Well, if like Clothes on Film you followed the exciting Debbie Reynolds costume auction online, thanks to a couple of days’ decaf you may have calmed down enough to process the results. $4,600,000 (plus $1,058,000 in taxes and fees) for Marilyn Monroe’s Travilla ‘subway’ dress from The Seven Year Itch (1955) was just one mega bid of many.
Hollywood legend Debbie Reynolds has been collecting movie costumes, props and memorabilia for over fifty years. She had a dream of displaying her acquisitions in a specially created museum, but sadly this never happened. Instead she put the collection up for auction on 18th June in Los Angeles (with another to follow in December). It is fair to say we all expected a few of the ensembles would make big money, especially those from iconic and/or Academy Award winning films, but millions?! That is devoted fandom.
Some memorable lots included $210,000 for Rudolph Valentino’s ‘Suit of Lights’ matador outfit from Blood and Sand (1922), $910,000 for Judy Garland’s blue cotton test dress from The Wizard of Oz. (1939), $60,000 for Elizabeth Taylor’s racing silks from National Velvet (1944), $1,200,000 for Marilyn Monroe’s red-sequined showgirl gown from Gentlemen Prefer Blondes (1953), $500,000 for Monroe’s tropical print skirt, halter top and hat from There’s No Business Like Show Business (1954), $450,000 for Grace Kelly’s coral (listed as rose) pink top and skirt from To Catch a Thief (1955), also $15,000 for Cary Grant’s grey wool jacket worn during the same sequence, $550,000 for Julie Andrews’ red-brown jumper and white blouse from The Sound of Music (1965) and $3,700,000 for Audrey Hepburn’s Ascot dress and hat from My Fair Lady (1964).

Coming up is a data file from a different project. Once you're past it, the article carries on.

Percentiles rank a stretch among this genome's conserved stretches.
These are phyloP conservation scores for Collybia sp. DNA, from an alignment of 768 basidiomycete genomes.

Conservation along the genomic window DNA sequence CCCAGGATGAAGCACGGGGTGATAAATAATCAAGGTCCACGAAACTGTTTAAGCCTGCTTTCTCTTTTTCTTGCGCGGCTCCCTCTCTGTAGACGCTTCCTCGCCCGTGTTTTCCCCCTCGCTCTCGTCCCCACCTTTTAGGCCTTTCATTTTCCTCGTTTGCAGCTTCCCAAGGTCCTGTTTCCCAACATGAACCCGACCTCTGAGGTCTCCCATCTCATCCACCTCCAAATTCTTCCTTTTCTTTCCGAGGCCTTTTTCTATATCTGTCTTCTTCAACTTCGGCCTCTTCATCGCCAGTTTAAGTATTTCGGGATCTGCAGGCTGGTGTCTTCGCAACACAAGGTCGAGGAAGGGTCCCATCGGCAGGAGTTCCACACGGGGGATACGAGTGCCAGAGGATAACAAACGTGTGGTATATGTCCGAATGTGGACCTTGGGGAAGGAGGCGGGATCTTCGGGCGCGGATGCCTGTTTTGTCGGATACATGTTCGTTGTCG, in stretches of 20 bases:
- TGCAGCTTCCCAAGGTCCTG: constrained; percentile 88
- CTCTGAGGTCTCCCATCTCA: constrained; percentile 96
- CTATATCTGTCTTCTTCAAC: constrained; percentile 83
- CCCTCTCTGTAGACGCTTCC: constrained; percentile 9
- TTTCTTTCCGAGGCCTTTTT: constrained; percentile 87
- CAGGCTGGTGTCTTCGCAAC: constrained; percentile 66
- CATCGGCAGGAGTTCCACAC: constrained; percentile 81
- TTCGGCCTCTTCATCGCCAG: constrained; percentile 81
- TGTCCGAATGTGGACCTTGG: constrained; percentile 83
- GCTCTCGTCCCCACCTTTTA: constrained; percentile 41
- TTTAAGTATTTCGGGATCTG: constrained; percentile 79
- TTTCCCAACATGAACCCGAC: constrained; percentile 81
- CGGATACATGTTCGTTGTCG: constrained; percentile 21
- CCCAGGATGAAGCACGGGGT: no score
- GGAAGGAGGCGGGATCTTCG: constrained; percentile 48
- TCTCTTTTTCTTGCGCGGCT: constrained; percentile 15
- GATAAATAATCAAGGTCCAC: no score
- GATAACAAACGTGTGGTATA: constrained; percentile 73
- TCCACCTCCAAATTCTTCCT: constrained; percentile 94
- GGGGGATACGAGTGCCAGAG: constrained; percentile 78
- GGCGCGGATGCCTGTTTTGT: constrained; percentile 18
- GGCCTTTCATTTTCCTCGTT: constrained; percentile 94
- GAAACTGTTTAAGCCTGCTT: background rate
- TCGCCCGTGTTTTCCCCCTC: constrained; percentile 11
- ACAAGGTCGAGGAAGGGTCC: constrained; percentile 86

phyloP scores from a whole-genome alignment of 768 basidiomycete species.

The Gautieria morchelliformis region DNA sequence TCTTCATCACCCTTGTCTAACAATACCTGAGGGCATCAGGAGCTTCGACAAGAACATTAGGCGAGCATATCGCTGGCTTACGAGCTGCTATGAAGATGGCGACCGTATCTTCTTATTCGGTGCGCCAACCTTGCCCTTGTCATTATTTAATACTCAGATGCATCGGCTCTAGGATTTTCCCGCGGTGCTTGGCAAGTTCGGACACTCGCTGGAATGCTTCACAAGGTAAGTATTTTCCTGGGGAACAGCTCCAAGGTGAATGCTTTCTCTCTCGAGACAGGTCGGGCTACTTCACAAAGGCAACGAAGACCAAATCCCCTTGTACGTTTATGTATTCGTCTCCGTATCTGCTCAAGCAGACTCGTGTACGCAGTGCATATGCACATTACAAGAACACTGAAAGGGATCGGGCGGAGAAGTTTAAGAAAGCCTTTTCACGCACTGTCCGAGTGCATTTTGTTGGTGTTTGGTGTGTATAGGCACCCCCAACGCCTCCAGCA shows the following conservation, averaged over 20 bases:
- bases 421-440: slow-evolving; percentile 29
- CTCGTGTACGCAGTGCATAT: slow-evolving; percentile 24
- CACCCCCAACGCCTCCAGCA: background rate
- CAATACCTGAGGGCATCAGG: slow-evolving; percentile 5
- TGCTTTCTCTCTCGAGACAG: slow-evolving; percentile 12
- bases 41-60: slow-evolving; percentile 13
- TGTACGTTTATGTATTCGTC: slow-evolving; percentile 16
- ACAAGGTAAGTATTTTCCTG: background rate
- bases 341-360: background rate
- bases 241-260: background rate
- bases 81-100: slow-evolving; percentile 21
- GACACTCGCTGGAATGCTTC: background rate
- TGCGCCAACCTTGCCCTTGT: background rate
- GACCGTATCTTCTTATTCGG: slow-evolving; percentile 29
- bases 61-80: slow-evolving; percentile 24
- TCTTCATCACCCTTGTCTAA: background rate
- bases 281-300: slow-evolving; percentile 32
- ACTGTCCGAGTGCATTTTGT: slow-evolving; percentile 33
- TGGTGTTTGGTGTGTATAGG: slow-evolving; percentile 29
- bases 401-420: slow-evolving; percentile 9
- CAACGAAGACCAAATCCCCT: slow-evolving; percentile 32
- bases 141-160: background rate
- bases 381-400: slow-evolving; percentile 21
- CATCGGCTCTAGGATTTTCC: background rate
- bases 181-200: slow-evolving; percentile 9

Absolute respect to the costume designers who made/sourced those enduring outfits. A list of sales for all 587 lots can be found HERE. Clothes on Film bid on several items including Edward G. Robinson’s silk slippers and pipes (went for $4,500), but came away with nothing more than a heart murmur. If you won anything in this wonderful auction, do please consider lending it to the V&A Museum‘s ‘Art of Hollywood Costume Design’ exhibit running next year. The world would be grateful.
© 2011 – 2012, Christopher Laverty.